In Review: Week of April 13th, 2020. The continuing impact of the COVID-19 pandemic was evident across a wide-range of the U.S. economy in the latest week, as data for a variety of sectors was released.
Like the previous three weeks, Initial Jobless Claims once again climbed into the millions, as 5.25 million people filed for unemployment during the week ending April 11. This means the 4-week tally of claims has hit a nearly unfathomable 22 million people!
The housing sector did not fare much better as the NAHB Housing Market Index, which is a real-time read on builder confidence, saw its largest one-month drop ever. New home construction was practically stymied in March as well, with Housing Starts and Building Permits showing big declines.
March Retail Sales were also walloped, dropping 8.7% to the lowest read ever on record, while manufacturing in the New York and Philadelphia regions also plunged, with the Philadelphia Fed Index actually hitting its lowest level in 40 years.
Millions More Initial Jobless Claims Filed
Initial Jobless Claims totaled 5.25 million for the week ending April 11, down slightly from the 6.6 million claims filed during the prior week. These numbers are still alarming but off the peak seen in previous weeks.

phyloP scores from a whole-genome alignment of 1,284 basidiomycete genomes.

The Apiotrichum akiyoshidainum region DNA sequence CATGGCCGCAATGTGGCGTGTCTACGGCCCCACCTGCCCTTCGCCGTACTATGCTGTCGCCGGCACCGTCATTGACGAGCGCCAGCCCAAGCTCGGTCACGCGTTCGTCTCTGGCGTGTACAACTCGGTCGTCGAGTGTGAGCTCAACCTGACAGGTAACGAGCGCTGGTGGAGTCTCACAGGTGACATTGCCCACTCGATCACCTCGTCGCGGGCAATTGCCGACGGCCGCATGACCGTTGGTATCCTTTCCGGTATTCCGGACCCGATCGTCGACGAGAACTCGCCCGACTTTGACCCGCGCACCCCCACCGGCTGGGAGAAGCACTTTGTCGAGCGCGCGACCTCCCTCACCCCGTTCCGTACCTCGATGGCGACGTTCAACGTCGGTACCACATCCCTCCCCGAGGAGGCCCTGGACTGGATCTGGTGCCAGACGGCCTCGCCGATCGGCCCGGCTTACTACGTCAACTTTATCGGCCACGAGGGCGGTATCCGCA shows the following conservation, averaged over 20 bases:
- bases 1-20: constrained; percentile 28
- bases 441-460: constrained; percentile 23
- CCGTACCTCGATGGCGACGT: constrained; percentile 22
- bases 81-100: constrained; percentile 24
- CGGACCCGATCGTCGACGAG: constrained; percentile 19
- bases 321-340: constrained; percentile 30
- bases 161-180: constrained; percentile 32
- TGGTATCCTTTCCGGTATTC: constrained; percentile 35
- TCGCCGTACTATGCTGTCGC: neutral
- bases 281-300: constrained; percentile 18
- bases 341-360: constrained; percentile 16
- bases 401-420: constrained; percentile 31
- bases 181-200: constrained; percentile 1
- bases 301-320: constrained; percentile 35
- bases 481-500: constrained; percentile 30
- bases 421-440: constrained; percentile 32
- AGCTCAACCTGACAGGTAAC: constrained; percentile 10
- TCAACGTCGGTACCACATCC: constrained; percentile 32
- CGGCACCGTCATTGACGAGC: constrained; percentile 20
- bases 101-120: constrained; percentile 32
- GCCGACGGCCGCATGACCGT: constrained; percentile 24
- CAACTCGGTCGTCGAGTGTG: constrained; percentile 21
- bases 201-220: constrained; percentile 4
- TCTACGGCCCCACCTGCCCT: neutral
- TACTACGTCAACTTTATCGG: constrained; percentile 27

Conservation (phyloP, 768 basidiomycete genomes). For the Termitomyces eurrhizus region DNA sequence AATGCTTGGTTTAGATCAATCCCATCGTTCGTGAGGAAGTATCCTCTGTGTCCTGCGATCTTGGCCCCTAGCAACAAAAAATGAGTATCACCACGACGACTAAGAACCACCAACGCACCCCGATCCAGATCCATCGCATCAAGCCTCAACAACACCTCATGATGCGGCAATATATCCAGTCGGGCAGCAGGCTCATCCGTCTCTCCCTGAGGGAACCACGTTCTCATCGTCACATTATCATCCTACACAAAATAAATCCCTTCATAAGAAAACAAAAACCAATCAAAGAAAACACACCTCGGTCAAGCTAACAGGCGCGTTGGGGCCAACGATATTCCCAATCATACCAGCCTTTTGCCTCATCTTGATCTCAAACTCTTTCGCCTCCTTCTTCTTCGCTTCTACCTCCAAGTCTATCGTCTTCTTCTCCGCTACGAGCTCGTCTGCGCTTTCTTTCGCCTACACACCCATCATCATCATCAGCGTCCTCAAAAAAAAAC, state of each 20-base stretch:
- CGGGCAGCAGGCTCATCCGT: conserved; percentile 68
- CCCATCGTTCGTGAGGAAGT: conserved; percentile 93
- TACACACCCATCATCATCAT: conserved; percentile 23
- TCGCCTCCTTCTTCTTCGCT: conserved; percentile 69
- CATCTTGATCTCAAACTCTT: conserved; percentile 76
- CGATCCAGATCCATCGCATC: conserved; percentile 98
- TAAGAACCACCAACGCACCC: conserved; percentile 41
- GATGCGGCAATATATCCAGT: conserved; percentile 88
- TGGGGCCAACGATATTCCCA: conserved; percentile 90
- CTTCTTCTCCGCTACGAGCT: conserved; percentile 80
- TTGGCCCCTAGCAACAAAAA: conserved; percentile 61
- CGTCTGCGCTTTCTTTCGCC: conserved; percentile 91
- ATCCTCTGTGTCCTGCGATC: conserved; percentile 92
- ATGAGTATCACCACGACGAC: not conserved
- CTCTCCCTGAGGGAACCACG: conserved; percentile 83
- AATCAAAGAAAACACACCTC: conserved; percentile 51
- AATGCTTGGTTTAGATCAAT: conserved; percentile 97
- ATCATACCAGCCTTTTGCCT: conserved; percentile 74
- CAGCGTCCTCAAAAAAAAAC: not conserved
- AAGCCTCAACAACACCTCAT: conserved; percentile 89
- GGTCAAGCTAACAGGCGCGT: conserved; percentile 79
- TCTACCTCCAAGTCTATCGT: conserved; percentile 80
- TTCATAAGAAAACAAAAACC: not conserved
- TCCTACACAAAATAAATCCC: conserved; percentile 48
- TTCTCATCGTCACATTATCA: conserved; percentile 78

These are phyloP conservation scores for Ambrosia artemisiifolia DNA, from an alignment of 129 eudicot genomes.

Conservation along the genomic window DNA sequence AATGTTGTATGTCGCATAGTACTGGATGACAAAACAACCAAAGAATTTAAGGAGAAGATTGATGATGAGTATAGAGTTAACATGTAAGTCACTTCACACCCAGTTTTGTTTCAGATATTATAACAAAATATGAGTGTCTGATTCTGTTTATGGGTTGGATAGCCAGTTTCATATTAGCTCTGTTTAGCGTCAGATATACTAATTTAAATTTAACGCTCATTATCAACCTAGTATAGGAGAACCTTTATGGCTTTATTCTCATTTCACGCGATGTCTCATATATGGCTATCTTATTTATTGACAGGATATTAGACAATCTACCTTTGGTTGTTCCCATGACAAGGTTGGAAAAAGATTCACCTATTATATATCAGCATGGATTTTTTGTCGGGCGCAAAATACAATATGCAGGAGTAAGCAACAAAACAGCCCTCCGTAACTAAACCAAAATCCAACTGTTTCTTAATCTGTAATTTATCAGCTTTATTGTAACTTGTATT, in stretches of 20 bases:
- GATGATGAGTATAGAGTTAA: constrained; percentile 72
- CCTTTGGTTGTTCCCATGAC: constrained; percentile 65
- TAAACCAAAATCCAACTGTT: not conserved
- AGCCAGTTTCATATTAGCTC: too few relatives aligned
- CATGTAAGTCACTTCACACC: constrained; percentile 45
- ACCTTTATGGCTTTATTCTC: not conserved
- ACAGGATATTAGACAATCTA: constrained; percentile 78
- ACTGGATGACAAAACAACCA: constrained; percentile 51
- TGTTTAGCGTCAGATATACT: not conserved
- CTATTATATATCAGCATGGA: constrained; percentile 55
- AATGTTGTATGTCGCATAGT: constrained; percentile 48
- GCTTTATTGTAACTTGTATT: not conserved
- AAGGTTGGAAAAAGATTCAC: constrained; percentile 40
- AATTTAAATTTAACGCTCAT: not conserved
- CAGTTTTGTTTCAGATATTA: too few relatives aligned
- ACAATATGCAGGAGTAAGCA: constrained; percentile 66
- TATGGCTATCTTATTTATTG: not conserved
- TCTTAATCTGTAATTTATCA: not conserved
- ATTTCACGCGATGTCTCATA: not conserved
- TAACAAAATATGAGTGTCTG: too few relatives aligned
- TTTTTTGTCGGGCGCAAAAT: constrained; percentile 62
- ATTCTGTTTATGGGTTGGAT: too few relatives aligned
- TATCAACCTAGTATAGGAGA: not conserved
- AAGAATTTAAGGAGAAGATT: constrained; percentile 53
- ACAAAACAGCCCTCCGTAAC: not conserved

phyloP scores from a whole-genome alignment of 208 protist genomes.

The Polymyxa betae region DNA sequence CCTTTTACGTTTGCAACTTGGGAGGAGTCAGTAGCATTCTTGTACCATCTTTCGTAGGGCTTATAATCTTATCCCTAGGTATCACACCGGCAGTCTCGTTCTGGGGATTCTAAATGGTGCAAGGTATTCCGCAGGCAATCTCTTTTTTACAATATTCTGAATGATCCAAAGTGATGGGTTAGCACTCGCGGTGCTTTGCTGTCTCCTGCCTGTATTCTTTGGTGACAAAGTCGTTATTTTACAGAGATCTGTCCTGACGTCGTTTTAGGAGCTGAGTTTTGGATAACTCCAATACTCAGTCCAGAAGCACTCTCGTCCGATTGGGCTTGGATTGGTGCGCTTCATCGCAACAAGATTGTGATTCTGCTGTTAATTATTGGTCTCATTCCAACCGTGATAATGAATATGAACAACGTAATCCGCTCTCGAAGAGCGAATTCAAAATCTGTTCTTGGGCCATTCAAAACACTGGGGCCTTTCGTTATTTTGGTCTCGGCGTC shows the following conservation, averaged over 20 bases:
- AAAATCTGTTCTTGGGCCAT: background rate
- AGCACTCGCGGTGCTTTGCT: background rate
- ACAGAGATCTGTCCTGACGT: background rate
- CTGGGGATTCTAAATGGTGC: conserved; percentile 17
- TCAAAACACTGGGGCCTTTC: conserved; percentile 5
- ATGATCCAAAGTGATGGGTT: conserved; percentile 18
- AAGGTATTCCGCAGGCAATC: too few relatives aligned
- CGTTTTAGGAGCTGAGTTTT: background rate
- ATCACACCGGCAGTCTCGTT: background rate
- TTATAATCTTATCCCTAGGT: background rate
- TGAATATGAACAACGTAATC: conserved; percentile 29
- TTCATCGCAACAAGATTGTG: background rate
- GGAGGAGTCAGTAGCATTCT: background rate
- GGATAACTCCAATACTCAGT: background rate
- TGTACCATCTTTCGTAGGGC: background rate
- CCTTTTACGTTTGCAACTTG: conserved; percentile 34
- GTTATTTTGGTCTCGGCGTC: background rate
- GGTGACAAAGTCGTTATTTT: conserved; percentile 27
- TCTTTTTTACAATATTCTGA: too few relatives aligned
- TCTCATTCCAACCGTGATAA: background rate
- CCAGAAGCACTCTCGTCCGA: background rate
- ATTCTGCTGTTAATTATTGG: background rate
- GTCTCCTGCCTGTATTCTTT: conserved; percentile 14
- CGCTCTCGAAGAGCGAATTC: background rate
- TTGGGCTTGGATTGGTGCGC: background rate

Let’s take a moment to dive deeper into the numbers. There are 160 million people in the labor force and over the last four weeks, we have seen 22 million people file unemployment claims. Before the pandemic caused this spike in jobless claims, the unemployment rate was 3.5%, meaning that 5 million people were unemployed before the pandemic began.
So, when we factor in the number of people who were unemployed before the pandemic with the claims filed in the last four weeks, there are around 27 million people who are now unemployed. This equates to 17% unemployment, but the reality is this number is going to continue to rise. It’s likely unemployment may exceed 20%, which we would reach if 32 million people file jobless claims. Sadly, this seems very realistic now.
The Fed has done a good job of stabilizing the markets, as Mortgage Bonds continue to trade sideways in a wide range between support at the 25-day Moving Average and overhead resistance at 104.656, which is the all-time closing high for Mortgage Backed Securities. At the moment, MBS are only about 60bp from this level. The 10-year is trading at 0.60% and will likely move lower towards the all-time low of 0.31%.